floppy on a short leash from a proprietary latching connector on the rear?

If so, I think I have the user and service manuals here somewhere.

As others have said, if it boots and runs then I'd be looking at a PCMCIA NIC to
get the data off if it is running a suitable OS. Otherwise, pull the HDD. On
the 370 series that's no big deal for the -150 version - remove one screw.
 

Andrew

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LilaDuncan <LilaDuncan@gmail.com> wrote:
: Andrew wrote:

: > Careful. While you can get USB cards for a PC Card (aka PCMCIA) slot,
: > they are likely "Cardbus" standard that may not work in older laptops
: > such as, perhaps, yours. You didn't say what OS this laptop has, but
: > if it is Windows 3.1 or Windows 95, USB won't be supported at all, and
: > you may have trouble getting drivers to work even for an Ethernet PC
: > Card you buy.

: Very helpful thanks. I'll have to check whether the laptop has carbus
: compatitbility. Perhaps considering the minmial hardware spec (16MB
: RAM, 1.2GB HD), I couldnt hope to upgrade the OS beyond Win98, if that.

Win98 with 16MB of RAM would be pretty tough!!!

: > Your laptop probably does have a serial port. There are ways to
: > connect up two computers via the serial ports and copy files, etc. Do
: > some googling on that - try searching for "serial port cable
: > connection" or something like that.

: Thanks, I'll do that.

: > Just to get files off the hard drive, the easiest solution might be to
: > buy a USB hard drive enclosure, take the hard drive out, and plug the
: > USB/drive enclosure with drive in it into another computer and just
: > read the files off of it.

: I do have one of these. It's fitted with an internal 3.5" HD, so I
: don't know if it will adapt to a 2.5" laptop drive.

Well, it can, but you probably need to buy an adaptor. I have one -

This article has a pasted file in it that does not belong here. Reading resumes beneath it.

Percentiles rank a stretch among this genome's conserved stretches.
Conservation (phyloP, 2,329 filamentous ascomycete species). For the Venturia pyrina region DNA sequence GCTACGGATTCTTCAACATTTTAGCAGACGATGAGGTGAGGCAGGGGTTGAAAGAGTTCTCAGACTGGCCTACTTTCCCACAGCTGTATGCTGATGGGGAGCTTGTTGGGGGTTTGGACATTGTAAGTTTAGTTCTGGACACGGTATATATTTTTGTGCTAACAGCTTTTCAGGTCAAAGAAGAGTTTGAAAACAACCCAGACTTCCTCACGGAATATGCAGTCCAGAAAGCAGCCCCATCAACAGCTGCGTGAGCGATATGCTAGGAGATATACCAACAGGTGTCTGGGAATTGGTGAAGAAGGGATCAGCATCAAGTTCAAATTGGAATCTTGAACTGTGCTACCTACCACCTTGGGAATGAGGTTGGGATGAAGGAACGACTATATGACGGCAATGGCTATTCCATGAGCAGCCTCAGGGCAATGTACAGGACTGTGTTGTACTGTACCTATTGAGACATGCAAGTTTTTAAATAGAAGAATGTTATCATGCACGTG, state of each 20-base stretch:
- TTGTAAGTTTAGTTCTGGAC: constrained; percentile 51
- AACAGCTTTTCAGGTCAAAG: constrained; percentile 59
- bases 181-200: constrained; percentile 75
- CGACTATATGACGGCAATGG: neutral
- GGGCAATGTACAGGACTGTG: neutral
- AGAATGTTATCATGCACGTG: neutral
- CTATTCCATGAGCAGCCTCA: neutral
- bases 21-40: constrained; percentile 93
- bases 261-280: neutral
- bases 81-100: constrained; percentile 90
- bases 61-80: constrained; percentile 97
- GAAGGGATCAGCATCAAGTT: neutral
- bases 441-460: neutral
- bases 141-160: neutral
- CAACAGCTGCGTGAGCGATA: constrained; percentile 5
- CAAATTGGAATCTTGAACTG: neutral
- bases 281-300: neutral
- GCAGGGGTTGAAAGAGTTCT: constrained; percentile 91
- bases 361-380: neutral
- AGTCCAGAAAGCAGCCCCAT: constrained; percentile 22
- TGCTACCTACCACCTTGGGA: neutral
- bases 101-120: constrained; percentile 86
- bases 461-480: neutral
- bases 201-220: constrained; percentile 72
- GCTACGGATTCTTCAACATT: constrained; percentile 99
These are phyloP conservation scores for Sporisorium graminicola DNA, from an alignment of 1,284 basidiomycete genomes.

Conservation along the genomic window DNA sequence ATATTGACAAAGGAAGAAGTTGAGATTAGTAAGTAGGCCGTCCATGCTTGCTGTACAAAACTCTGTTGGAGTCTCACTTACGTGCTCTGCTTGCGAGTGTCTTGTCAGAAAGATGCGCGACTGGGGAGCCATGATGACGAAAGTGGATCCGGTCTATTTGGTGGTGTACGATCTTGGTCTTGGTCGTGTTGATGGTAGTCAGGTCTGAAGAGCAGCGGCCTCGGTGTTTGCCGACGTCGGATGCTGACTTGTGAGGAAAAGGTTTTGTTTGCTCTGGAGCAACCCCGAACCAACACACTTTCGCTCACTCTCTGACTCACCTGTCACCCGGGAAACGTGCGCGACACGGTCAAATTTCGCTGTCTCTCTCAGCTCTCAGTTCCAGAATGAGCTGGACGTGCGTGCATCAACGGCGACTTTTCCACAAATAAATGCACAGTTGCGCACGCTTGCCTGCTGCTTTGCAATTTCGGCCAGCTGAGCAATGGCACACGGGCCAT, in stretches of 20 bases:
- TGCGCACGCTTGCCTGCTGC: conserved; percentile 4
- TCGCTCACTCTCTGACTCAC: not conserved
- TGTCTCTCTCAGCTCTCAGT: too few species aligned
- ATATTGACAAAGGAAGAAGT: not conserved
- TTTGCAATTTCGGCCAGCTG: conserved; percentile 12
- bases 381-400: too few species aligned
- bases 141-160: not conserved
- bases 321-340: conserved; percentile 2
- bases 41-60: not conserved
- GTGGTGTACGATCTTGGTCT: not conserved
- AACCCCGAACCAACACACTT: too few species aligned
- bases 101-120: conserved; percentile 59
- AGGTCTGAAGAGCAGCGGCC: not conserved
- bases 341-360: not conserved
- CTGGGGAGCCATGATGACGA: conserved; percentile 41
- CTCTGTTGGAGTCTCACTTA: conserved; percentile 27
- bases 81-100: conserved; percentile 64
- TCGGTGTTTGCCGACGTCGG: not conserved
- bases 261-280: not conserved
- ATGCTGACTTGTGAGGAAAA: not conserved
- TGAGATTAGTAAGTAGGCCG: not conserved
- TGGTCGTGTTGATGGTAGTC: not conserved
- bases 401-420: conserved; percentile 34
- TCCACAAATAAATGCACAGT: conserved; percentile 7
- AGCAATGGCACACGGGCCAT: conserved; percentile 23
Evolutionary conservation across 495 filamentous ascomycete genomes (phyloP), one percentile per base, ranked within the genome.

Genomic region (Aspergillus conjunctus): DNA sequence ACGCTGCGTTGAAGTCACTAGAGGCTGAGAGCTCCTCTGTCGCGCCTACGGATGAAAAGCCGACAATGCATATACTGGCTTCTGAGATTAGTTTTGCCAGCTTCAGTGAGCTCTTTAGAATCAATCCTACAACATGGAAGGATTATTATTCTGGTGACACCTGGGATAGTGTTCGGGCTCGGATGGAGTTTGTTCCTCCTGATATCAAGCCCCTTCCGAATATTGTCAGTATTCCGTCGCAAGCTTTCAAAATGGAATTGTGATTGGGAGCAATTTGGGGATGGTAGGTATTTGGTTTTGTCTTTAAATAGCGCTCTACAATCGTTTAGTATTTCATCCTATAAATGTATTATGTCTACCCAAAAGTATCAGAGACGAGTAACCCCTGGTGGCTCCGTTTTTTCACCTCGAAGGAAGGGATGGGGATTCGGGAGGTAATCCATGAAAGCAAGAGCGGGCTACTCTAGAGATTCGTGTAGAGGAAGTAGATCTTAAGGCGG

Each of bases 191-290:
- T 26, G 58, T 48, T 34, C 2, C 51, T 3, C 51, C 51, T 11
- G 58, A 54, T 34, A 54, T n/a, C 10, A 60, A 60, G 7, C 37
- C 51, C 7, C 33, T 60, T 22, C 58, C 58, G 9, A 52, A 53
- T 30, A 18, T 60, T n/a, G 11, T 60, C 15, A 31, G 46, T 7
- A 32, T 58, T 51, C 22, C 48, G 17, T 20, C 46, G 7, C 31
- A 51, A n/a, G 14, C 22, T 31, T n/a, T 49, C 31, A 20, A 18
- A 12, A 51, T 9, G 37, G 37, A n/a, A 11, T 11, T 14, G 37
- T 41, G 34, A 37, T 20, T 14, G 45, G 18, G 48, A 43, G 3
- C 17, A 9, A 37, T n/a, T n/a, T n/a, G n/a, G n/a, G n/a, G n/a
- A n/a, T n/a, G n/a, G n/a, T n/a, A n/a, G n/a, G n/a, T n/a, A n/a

it converts the plug from a 40 pin IDE connector into the 44 pin (with
power) laptop IDE connector. I think my adaptor was $6 at Fry's.
You can buy one online probably.

Andrew
--
----> Portland, Oregon, USA <----
*******************************************************************
----> http://www.bizave.com <---- Photo Albums and Portland Info
----> To Email me remove "MYSHOES" from email address
*******************************************************************
 

budgie

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On 15 Jul 2005 00:48:21 -0700, "LilaDuncan" <LilaDuncan@gmail.com> wrote:

>
>
>budgie wrote:
>> On 14 Jul 2005 13:28:37 -0700, "LilaDuncan" <LilaDuncan@gmail.com> wrote:
>
>> Is it a 370 series machine? Pentium 1 - 133 or -150?
>
>Apart from the 'Acernote Light' logo it only has a model No. AN 370C
>and that it was made in Holland on 14/11/96
>The CPU is described as a Pentium 120MHz
>
>> CD-Rom drive internal,
>> floppy on a short leash from a proprietary latching connector on the rear?
>
>That's exactly what it's got. :)
>
>> If so, I think I have the user and service manuals here somewhere.
>
>I'd appreciate a copy especially if you have it in eBook form.

The UG is ~1M as a .pdf, zipped doesn't compress it more than 9%. The SM is a
3.2M .pdf ditto. If your gmail account can handle attachments of that size I'll
ping them across.

>> As others have said, if it boots and runs then I'd be looking at a PCMCIA NIC to
>> get the data off if it is running a suitable OS. Otherwise, pull the HDD. On
>> the 370 series that's no big deal for the -150 version - remove one screw.
>
>Thanks for the advice. I'll get the PCMCIA NIC.

The only issue there might be drivers. I run 98SE on a pair of 370's (P1-133
and P1-150), with no problems installing a PCMCIA NIC. The 98SE disk had
drivers that supported both. Don't know 95 well enough to know what it would
do, but as long as the CD drive works you can feed it anything it wants.

Along the line Andrew suggested, there are Laplink-type products that will
possibly be the easiest way to get the data off, requiring only the purchase of
a <$10 cable. If rendering the machine a useful tool is a significant objective
then the NIC is probably still worth pursuing.
 
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Andrew wrote:
> LilaDuncan <LilaDuncan@gmail.com> wrote:
> : Andrew wrote:

> Win98 with 16MB of RAM would be pretty tough!!!

Yes, 16 MB of RAM is the least I've encountered on a computer in my
limited experience. I'll check the possibility of upgrade.

> : Thanks, I'll do that.
>
> : > Just to get files off the hard drive, the easiest solution might be to
> : > buy a USB hard drive enclosure, take the hard drive out, and plug the
> : > USB/drive enclosure with drive in it into another computer and just
> : > read the files off of it.
>
> : I do have one of these. It's fitted with an internal 3.5" HD, so I